This time it was Miterlande who was the beneficiary of this effort and conscience. Dr. Bryan Foy and Provena St. Joseph Medical Center in Joliet, Illinois have accepted Miterande. She is Haitian Hearts patient number 134. Not that we're counting or anything. Each one of these patients are precious and unique. They have God-given gifts that the world is deprived of when they die too soon. We rejoice with Miterlande and her family that she will get the opportunity--that should be, that is a right--to get the health care she badly needs.

Sunday, September 14, 2008

David Foster Wallace and Haiti

What is the link between David Foster Wallace and Haiti? Well, for me, only that I planned to one day read his magnum opus, "Infinite Jest" in Haiti. I figured Port-au-Prince would be the perfect place to tackle this sprawling, diversionary, real yet unreal novel, Haiti's capital knowing something about these things as well. I thought I would get the chance to do this while the author was still alive, Wallace being a year younger than me. But, alas, this part of the plan was not to be as Walllace committed suicide last week.

Suicide seems to run counter to everything human from the instinct to stay alive to the ability to appreciate the beauty of a Monet painting to the universal experience of loving another person. For all the material comforts of the United States and all the horrible deprivation of Haiti, I believe the suicide rate in the States is much higher than in Haiti. In fact, I've never heard of a Haitian committing suicide. Haitians will do risky things like sail in structures that hardly qualify as boats, but they take these risks for a better shot at life not because they want to die.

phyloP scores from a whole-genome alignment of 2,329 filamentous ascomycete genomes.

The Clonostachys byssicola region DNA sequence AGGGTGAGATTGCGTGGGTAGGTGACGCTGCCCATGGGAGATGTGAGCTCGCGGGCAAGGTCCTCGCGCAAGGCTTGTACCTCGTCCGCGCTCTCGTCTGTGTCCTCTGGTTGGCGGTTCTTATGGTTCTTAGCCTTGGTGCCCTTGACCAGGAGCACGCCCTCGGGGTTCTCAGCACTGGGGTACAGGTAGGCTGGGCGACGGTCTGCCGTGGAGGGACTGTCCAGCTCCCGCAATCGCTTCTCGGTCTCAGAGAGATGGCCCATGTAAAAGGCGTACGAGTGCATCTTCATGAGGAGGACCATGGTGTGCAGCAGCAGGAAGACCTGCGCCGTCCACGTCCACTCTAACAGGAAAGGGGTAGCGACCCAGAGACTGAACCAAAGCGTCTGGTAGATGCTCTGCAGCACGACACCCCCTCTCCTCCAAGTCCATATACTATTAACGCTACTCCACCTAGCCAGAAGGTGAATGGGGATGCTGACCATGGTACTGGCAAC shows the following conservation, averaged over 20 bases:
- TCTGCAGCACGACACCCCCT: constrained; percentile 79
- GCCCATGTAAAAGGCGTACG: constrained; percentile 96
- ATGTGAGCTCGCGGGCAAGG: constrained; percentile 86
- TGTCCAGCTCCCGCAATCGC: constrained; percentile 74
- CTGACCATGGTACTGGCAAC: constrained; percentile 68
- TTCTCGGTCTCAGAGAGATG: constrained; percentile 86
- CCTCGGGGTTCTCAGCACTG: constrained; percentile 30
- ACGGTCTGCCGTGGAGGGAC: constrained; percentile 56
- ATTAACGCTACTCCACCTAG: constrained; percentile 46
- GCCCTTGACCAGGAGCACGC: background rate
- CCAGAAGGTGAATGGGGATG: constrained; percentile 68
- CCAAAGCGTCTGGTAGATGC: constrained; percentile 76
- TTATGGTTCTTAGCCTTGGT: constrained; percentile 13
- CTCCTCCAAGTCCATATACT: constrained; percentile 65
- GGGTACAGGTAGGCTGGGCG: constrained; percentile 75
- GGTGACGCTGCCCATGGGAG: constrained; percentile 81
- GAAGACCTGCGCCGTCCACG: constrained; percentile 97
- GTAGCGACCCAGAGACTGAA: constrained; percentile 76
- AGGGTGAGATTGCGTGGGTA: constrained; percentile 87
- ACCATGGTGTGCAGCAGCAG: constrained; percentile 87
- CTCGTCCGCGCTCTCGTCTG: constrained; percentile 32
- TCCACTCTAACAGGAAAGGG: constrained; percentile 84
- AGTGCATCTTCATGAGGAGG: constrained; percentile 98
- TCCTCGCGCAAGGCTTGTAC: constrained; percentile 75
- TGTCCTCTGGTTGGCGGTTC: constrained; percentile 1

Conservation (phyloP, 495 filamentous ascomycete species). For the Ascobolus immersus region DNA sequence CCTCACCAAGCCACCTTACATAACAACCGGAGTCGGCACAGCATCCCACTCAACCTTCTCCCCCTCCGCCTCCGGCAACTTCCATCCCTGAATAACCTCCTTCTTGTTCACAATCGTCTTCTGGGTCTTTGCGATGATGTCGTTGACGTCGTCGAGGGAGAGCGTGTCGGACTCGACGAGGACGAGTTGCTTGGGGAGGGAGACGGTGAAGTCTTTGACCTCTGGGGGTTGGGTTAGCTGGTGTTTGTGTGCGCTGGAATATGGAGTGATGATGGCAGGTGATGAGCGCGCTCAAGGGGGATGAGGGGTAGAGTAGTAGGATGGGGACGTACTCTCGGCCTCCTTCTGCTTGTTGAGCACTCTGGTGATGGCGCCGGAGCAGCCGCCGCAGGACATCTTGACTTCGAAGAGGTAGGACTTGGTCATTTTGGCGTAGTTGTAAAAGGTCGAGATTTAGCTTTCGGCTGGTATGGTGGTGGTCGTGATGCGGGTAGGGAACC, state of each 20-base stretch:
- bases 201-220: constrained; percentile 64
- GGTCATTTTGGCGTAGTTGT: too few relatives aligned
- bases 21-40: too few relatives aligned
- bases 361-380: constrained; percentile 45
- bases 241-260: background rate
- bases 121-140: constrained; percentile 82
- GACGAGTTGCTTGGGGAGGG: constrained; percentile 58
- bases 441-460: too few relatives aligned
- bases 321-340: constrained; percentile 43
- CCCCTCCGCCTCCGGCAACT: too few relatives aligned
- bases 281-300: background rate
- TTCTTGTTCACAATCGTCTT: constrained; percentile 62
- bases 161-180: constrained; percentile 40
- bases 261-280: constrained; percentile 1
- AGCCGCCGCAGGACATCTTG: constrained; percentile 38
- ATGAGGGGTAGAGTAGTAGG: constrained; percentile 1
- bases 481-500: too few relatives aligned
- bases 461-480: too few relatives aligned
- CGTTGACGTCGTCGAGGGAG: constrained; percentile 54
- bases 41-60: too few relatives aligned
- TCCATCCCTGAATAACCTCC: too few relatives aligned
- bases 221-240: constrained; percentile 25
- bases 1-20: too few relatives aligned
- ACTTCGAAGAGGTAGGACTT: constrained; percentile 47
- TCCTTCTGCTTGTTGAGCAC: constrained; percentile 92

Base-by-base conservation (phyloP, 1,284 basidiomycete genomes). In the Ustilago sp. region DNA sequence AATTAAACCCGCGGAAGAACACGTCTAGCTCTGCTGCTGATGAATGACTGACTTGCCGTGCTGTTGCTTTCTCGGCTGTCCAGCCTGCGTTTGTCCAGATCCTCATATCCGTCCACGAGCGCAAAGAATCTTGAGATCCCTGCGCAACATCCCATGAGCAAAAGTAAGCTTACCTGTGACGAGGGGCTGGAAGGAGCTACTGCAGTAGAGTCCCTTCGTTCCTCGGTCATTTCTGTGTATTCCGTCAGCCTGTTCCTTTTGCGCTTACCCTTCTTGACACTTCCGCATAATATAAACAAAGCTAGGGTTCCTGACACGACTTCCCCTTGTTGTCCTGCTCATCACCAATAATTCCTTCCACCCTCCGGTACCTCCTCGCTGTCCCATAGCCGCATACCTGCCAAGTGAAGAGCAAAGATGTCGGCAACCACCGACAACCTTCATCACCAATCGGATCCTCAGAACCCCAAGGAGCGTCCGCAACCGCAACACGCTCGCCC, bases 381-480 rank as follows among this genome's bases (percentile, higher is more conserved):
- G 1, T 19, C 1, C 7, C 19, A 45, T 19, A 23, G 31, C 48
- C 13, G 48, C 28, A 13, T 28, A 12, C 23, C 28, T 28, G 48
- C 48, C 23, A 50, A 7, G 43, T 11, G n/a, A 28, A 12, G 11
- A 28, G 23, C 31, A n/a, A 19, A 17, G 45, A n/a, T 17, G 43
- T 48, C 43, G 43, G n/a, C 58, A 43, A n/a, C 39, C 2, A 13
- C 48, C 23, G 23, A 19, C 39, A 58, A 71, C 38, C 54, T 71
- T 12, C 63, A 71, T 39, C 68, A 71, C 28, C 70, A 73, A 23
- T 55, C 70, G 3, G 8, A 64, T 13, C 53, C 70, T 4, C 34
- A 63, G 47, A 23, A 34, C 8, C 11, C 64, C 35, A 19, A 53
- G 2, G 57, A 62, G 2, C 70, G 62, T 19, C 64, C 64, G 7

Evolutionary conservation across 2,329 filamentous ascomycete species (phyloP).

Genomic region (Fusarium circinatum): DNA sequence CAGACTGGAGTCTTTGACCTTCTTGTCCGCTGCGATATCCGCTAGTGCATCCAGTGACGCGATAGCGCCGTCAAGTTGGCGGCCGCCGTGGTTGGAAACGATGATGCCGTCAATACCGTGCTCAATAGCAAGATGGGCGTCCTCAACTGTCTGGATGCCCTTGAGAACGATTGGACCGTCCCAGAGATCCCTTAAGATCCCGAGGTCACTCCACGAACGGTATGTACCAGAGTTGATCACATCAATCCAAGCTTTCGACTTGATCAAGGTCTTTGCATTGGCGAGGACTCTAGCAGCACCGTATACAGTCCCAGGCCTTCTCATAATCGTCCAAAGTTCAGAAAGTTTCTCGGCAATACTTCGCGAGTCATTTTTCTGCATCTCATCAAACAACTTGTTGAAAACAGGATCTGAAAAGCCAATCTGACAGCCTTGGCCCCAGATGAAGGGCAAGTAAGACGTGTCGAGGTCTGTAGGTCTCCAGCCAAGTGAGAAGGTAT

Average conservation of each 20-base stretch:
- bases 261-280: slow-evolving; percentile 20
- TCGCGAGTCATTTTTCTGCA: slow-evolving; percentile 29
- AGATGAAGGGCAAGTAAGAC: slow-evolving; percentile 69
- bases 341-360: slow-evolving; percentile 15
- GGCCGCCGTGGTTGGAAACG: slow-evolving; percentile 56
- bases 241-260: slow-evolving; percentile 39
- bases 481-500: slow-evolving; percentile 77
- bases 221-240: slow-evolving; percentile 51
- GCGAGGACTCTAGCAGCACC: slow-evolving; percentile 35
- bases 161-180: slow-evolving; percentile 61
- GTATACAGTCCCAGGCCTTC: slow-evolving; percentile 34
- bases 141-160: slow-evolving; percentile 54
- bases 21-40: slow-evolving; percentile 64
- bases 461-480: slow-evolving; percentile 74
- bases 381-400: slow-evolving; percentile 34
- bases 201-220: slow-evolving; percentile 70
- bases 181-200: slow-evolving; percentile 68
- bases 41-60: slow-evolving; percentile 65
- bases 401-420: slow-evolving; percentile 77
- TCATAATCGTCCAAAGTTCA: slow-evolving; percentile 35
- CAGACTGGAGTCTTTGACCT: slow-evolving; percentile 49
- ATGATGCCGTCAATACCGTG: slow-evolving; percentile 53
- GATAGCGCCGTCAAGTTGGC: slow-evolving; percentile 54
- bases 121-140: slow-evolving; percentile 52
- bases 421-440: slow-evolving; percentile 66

Perhaps Wallace left a clue in a 1996 interview he gave with the Chicago Tribune after the publication of Infinite Jest. He says of the success that followed his earlier books,

"In a weird way it seemed like there was something very American about what was going on, that things were getting better and better for me in terms of all the stuff I thought I wanted, and I was getting unhappier and unhappier," he said.

Sister L, a Polish nun, who works near Port-au-Prince, has a term for this: poverty of the heart. She has a job running a clinic and feeding program for some of the poorest people in the world. But she knows there is a deeper kind of poverty, a poverty that is pervasive in the United States. I think the solution for both kinds of poverty is for people in the United States and people in Haiti to spend more time together.

I think about the children who lost their lives to the hurricane pictured in the previous post: they wanted to live. What would they say to David Foster Wallace as his spirit joined theirs? Maybe something like, "We wish you would have wanted to live too."

Thursday, September 11, 2008


Most everyone has heard about the four hurricanes that have hit Haiti in varying spots. And probably a lot of people have heard about the devastation. Haiti is truly the Job of countries. You don't think it can get worse--awful poverty to begin with, recently skyrocketing prices for food, American politicians and bureaucrats who hold up aid, corrupt and incompetent Haitian officials --and now this: destructive hurricanes on an island with little topsoil to absorb the water and little capacity to help people before or after the storms.

What you get are shown in the pictures at the end of the post. Is there anything in the world more heartbreaking then pictures of children who have died? These children died near Cabaret, a village outside of Port-au-Prince. A Haitian-American friend sent them saying, "Don't mean to shock too much, but I wanted to share my horror." As an allegedly civilized nation and world, shouldn't we be moving heaven and earth to prevent children from dying?

If you've been feeling sorry for yourself or worrying about your problems like I have been lately, at the least these pictures should put things in perspective. Of course, this alone won't help the children of Haiti, but maybe it will lead to room in our lives for action.

Saturday, August 23, 2008

As I Lay Dying

Heurese is dying in Port-au-Prince. She lays in her hovel, alone, her two young children staying with friends and relatives. She grows weaker each day. It is hard to move, hard to eat, hard to breathe.